For the next two hours, I introverted quietly in the corner of the repair shop, listening to the loud lady cheerfully inquire about strangers’ computers and strike up conversations with them. I avoided eye contact and eventually went back to my car to get my book. I was developing a massive headache and was in no mood to discuss my computer’s health.

“Oh!” her voice cut across the waiting room a few minutes later. “You’re reading Harry Potter! Those are my favorites; I’ve read them like twelve times. I keep telling people they need to read them, and they say, ‘Oh, those are kids stories.’ My mom, she said, ‘Oh, I don’t like books about magic.’ But they’re about SO much more than magic, aren’t they? Which one are you on?”

She would be a Harry Potter fan.

I was saved by the repairmen–her computer was ready now.

The crowd dwindled, and finally I was the only one left in the corner.

“Erika?”

I got up, somewhat reluctantly, to hear the verdict.

“So, your keyboard needs to be replaced. We can order a new one and replace it ourselves, or send you the link and you can just order it and bring it in. It’ll cost about $60 to replace.”

“All right…”

At this point, the mysterious guy in the back who’d been performing surgery on my laptop came up to the desk. He had a beard and was wearing a Goonies shirt. I decided I liked him. “You know, I wouldn’t take this apart more than you need to.” He listed off a long litany of the things he’d found, including missing or broken screws and the like.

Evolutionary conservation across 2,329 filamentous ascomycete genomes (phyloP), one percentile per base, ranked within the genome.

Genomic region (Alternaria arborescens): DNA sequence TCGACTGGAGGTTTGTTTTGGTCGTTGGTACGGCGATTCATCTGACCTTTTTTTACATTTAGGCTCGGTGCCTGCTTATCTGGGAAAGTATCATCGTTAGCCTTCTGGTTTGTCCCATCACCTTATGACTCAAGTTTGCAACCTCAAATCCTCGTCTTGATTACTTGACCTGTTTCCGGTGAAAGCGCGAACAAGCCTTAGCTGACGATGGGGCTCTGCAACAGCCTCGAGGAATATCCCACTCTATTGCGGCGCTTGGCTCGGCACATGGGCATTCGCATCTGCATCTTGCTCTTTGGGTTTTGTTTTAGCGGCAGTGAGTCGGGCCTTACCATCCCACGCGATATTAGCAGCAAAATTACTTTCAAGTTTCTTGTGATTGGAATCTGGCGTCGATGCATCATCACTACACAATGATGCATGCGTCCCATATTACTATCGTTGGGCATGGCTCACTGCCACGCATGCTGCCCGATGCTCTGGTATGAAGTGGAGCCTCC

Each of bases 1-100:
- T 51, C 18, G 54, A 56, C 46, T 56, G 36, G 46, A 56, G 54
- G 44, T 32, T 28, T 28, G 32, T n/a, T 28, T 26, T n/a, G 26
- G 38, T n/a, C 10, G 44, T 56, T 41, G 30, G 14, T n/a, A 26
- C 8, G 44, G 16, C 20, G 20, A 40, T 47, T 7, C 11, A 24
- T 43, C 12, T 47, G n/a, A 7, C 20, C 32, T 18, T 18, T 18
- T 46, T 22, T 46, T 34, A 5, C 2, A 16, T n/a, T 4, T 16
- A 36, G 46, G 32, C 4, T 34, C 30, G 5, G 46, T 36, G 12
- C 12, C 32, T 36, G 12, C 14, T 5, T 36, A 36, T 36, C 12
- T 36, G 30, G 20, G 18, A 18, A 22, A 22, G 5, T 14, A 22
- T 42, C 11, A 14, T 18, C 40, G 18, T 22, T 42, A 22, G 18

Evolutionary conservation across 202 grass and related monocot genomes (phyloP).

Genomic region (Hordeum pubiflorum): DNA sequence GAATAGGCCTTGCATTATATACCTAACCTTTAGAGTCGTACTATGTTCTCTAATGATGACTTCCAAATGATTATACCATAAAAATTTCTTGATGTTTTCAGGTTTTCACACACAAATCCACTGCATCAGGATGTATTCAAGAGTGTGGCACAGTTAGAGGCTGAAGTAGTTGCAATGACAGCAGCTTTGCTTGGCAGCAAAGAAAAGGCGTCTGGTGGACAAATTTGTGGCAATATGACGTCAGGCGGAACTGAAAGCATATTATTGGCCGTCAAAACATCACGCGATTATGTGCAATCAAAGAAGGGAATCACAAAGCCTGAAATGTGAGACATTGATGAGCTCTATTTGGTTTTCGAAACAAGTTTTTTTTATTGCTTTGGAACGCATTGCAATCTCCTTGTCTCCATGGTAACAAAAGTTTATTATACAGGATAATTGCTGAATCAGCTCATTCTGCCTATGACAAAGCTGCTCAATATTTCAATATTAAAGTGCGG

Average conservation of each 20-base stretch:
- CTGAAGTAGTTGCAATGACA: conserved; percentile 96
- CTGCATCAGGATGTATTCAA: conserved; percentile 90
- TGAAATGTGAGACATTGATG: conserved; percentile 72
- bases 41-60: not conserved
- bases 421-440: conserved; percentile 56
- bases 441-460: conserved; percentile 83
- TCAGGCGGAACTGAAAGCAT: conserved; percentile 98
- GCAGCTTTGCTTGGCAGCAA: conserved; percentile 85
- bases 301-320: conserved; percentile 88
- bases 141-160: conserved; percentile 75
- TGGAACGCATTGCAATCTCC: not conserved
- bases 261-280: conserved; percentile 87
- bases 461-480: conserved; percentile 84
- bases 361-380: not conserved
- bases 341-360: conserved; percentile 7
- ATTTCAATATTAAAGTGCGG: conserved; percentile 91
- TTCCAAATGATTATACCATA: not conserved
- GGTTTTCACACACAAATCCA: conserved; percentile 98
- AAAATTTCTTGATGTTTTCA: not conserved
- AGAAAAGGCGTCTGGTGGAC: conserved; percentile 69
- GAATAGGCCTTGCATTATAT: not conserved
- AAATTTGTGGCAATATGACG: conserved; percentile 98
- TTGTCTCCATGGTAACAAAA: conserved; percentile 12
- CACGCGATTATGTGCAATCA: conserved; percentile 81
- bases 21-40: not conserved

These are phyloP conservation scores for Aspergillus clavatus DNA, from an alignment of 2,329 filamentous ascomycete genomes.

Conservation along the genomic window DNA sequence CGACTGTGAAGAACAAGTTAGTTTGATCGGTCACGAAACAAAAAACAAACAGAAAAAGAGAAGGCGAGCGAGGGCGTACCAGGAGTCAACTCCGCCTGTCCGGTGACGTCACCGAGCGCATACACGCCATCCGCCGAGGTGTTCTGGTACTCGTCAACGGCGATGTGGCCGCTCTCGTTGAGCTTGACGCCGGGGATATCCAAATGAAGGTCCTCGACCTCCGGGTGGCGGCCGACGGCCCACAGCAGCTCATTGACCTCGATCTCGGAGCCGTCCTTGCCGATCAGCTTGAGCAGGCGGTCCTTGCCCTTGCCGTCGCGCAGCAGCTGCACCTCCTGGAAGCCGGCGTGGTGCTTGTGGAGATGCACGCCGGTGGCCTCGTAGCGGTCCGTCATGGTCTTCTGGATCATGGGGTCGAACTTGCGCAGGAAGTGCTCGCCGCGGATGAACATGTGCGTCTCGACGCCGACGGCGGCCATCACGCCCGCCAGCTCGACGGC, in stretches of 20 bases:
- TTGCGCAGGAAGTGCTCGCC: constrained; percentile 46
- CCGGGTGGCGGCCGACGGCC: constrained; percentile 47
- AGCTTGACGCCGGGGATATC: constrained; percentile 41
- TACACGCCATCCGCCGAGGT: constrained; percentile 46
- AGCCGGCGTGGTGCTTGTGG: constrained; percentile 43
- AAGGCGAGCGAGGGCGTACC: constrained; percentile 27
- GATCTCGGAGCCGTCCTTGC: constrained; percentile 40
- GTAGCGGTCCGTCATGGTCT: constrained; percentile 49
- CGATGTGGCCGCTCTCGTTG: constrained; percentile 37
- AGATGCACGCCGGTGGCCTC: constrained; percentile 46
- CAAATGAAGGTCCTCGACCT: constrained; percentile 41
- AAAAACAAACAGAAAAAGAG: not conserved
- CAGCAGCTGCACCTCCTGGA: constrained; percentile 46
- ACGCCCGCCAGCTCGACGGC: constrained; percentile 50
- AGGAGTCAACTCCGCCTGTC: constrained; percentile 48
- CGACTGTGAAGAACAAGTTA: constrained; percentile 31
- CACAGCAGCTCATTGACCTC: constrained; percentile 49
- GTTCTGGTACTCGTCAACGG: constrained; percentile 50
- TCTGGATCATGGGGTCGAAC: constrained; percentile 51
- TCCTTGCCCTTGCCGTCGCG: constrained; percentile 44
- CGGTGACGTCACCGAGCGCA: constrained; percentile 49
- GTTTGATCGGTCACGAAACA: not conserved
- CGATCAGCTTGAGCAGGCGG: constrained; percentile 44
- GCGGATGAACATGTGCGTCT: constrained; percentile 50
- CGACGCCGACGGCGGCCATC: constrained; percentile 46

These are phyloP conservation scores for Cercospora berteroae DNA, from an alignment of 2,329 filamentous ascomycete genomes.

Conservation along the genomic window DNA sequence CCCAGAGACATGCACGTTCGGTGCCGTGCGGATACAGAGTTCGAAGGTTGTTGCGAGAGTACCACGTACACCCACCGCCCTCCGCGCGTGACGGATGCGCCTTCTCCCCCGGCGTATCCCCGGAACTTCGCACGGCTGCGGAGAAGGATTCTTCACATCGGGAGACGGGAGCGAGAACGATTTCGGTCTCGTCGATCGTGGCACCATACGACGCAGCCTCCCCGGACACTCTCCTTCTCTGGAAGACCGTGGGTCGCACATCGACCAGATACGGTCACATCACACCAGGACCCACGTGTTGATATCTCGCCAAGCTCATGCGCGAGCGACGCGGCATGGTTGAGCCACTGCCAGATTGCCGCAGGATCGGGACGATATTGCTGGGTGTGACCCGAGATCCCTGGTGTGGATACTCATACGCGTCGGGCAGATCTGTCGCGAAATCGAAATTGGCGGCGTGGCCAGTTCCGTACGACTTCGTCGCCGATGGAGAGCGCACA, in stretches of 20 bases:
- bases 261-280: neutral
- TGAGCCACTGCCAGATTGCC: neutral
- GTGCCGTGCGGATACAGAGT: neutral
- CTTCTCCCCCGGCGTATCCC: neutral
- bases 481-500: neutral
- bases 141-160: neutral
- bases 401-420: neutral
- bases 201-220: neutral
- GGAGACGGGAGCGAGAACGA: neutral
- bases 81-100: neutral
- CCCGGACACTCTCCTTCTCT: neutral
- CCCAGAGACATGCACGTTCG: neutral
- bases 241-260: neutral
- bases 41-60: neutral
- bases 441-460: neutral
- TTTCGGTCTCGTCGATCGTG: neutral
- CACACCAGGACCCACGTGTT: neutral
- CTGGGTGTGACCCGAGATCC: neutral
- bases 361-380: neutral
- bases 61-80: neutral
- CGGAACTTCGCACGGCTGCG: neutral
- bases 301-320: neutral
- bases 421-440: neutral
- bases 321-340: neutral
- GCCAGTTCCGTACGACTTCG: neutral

“What exactly does that mean?”

He shrugged matter-of-factly. “It’s wearing out. It’s going to die eventually.”

I laughed. “So… I really should just get an external keyboard and save up for a new computer.”

“That’d probably be best.”

“Well… I appreciate your honesty.”

Sorry I couldn’t give them more business, I left and headed back to Best Buy, where I acquired the cheap USB keyboard I’m typing this post on. It’s ungainly but, hey, I can write on it. And even having to replace the computer soon is not such a big deal. If I do well at my next couple of craft fairs, I should be able to replace it before the end of the year, no problem. Provided the car doesn’t die again, but that’s always a variable.

I should be more upset about my computer’s demise than I am. I think at this point I’m just a little astounded and proud of myself, though.

Because, according to the good fellows at the Bad Apple, my keyboard died from sheer use.

I wrote so much I wore out my computer. 

It actually feels kind of badass.

 

 

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I Wanted This… Why?

Turns out there’s a great deal more romance in WANTING to have plenty of time to write my story than there is in actually having the time and trying to write. It’s so much easier to roll one’s eyes back in distress and complain about the agonies of never being able to commit your worlds to paper than it is to actually do it.